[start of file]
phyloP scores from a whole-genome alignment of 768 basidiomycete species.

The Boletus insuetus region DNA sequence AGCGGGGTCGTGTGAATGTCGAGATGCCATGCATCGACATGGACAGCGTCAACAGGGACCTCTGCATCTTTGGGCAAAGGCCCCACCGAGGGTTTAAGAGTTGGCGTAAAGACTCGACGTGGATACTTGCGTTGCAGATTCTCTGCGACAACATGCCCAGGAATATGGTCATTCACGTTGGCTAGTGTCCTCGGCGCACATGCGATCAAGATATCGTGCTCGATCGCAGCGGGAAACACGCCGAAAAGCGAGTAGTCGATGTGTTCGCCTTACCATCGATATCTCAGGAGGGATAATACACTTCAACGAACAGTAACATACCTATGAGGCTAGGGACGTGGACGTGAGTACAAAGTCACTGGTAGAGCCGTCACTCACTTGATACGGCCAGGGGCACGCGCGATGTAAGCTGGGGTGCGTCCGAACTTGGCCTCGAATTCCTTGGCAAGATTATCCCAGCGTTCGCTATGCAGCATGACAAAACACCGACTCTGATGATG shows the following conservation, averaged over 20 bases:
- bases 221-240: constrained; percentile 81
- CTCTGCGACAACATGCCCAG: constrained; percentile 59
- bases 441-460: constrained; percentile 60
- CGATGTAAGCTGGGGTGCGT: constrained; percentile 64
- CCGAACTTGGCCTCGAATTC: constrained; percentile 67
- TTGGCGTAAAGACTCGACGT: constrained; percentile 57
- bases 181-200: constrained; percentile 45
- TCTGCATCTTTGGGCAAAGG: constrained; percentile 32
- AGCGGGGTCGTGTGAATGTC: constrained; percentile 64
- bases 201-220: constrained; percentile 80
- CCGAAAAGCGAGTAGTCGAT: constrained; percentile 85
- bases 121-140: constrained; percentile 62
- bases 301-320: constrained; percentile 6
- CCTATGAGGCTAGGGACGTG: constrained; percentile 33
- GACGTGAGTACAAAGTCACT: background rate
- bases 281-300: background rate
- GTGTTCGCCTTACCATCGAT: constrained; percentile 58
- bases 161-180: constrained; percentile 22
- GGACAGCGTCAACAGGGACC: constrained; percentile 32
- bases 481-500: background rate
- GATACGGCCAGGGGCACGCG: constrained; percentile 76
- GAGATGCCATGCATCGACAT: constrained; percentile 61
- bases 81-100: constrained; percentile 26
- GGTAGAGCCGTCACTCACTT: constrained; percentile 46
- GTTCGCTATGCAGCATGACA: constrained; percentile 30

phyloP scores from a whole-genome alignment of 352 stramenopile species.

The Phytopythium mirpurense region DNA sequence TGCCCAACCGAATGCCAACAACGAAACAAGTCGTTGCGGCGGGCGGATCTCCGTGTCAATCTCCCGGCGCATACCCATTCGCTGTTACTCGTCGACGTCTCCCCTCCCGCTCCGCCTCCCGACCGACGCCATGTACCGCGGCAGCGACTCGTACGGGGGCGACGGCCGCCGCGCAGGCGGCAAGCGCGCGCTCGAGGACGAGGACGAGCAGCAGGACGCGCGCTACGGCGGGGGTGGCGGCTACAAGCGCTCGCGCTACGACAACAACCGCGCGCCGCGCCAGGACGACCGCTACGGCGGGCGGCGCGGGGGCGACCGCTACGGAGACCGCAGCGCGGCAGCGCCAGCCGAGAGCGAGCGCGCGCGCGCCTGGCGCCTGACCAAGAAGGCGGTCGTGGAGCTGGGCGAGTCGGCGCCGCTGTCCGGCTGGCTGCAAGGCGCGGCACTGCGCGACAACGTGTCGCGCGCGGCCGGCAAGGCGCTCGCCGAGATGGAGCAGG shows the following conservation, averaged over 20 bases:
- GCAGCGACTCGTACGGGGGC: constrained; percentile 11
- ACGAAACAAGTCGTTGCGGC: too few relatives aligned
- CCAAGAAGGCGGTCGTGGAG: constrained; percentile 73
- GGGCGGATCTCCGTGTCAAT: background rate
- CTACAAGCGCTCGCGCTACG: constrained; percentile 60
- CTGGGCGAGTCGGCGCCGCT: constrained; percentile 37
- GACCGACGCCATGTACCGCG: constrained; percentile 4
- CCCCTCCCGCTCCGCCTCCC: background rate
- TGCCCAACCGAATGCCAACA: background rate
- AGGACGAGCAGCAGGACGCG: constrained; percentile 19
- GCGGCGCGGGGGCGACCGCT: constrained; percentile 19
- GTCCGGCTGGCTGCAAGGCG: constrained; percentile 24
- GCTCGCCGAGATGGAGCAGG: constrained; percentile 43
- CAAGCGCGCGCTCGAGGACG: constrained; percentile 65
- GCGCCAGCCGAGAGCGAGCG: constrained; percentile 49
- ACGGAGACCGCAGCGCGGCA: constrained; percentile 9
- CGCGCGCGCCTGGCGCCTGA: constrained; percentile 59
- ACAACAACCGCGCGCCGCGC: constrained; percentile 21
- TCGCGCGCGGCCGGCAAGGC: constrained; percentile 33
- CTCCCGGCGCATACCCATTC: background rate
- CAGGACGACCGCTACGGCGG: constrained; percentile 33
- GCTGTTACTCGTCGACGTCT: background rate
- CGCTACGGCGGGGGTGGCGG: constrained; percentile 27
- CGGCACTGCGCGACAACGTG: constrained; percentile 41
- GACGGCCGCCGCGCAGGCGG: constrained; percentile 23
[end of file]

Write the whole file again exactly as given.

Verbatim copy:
phyloP scores from a whole-genome alignment of 768 basidiomycete species.

The Boletus insuetus region DNA sequence AGCGGGGTCGTGTGAATGTCGAGATGCCATGCATCGACATGGACAGCGTCAACAGGGACCTCTGCATCTTTGGGCAAAGGCCCCACCGAGGGTTTAAGAGTTGGCGTAAAGACTCGACGTGGATACTTGCGTTGCAGATTCTCTGCGACAACATGCCCAGGAATATGGTCATTCACGTTGGCTAGTGTCCTCGGCGCACATGCGATCAAGATATCGTGCTCGATCGCAGCGGGAAACACGCCGAAAAGCGAGTAGTCGATGTGTTCGCCTTACCATCGATATCTCAGGAGGGATAATACACTTCAACGAACAGTAACATACCTATGAGGCTAGGGACGTGGACGTGAGTACAAAGTCACTGGTAGAGCCGTCACTCACTTGATACGGCCAGGGGCACGCGCGATGTAAGCTGGGGTGCGTCCGAACTTGGCCTCGAATTCCTTGGCAAGATTATCCCAGCGTTCGCTATGCAGCATGACAAAACACCGACTCTGATGATG shows the following conservation, averaged over 20 bases:
- bases 221-240: constrained; percentile 81
- CTCTGCGACAACATGCCCAG: constrained; percentile 59
- bases 441-460: constrained; percentile 60
- CGATGTAAGCTGGGGTGCGT: constrained; percentile 64
- CCGAACTTGGCCTCGAATTC: constrained; percentile 67
- TTGGCGTAAAGACTCGACGT: constrained; percentile 57
- bases 181-200: constrained; percentile 45
- TCTGCATCTTTGGGCAAAGG: constrained; percentile 32
- AGCGGGGTCGTGTGAATGTC: constrained; percentile 64
- bases 201-220: constrained; percentile 80
- CCGAAAAGCGAGTAGTCGAT: constrained; percentile 85
- bases 121-140: constrained; percentile 62
- bases 301-320: constrained; percentile 6
- CCTATGAGGCTAGGGACGTG: constrained; percentile 33
- GACGTGAGTACAAAGTCACT: background rate
- bases 281-300: background rate
- GTGTTCGCCTTACCATCGAT: constrained; percentile 58
- bases 161-180: constrained; percentile 22
- GGACAGCGTCAACAGGGACC: constrained; percentile 32
- bases 481-500: background rate
- GATACGGCCAGGGGCACGCG: constrained; percentile 76
- GAGATGCCATGCATCGACAT: constrained; percentile 61
- bases 81-100: constrained; percentile 26
- GGTAGAGCCGTCACTCACTT: constrained; percentile 46
- GTTCGCTATGCAGCATGACA: constrained; percentile 30

phyloP scores from a whole-genome alignment of 352 stramenopile species.

The Phytopythium mirpurense region DNA sequence TGCCCAACCGAATGCCAACAACGAAACAAGTCGTTGCGGCGGGCGGATCTCCGTGTCAATCTCCCGGCGCATACCCATTCGCTGTTACTCGTCGACGTCTCCCCTCCCGCTCCGCCTCCCGACCGACGCCATGTACCGCGGCAGCGACTCGTACGGGGGCGACGGCCGCCGCGCAGGCGGCAAGCGCGCGCTCGAGGACGAGGACGAGCAGCAGGACGCGCGCTACGGCGGGGGTGGCGGCTACAAGCGCTCGCGCTACGACAACAACCGCGCGCCGCGCCAGGACGACCGCTACGGCGGGCGGCGCGGGGGCGACCGCTACGGAGACCGCAGCGCGGCAGCGCCAGCCGAGAGCGAGCGCGCGCGCGCCTGGCGCCTGACCAAGAAGGCGGTCGTGGAGCTGGGCGAGTCGGCGCCGCTGTCCGGCTGGCTGCAAGGCGCGGCACTGCGCGACAACGTGTCGCGCGCGGCCGGCAAGGCGCTCGCCGAGATGGAGCAGG shows the following conservation, averaged over 20 bases:
- GCAGCGACTCGTACGGGGGC: constrained; percentile 11
- ACGAAACAAGTCGTTGCGGC: too few relatives aligned
- CCAAGAAGGCGGTCGTGGAG: constrained; percentile 73
- GGGCGGATCTCCGTGTCAAT: background rate
- CTACAAGCGCTCGCGCTACG: constrained; percentile 60
- CTGGGCGAGTCGGCGCCGCT: constrained; percentile 37
- GACCGACGCCATGTACCGCG: constrained; percentile 4
- CCCCTCCCGCTCCGCCTCCC: background rate
- TGCCCAACCGAATGCCAACA: background rate
- AGGACGAGCAGCAGGACGCG: constrained; percentile 19
- GCGGCGCGGGGGCGACCGCT: constrained; percentile 19
- GTCCGGCTGGCTGCAAGGCG: constrained; percentile 24
- GCTCGCCGAGATGGAGCAGG: constrained; percentile 43
- CAAGCGCGCGCTCGAGGACG: constrained; percentile 65
- GCGCCAGCCGAGAGCGAGCG: constrained; percentile 49
- ACGGAGACCGCAGCGCGGCA: constrained; percentile 9
- CGCGCGCGCCTGGCGCCTGA: constrained; percentile 59
- ACAACAACCGCGCGCCGCGC: constrained; percentile 21
- TCGCGCGCGGCCGGCAAGGC: constrained; percentile 33
- CTCCCGGCGCATACCCATTC: background rate
- CAGGACGACCGCTACGGCGG: constrained; percentile 33
- GCTGTTACTCGTCGACGTCT: background rate
- CGCTACGGCGGGGGTGGCGG: constrained; percentile 27
- CGGCACTGCGCGACAACGTG: constrained; percentile 41
- GACGGCCGCCGCGCAGGCGG: constrained; percentile 23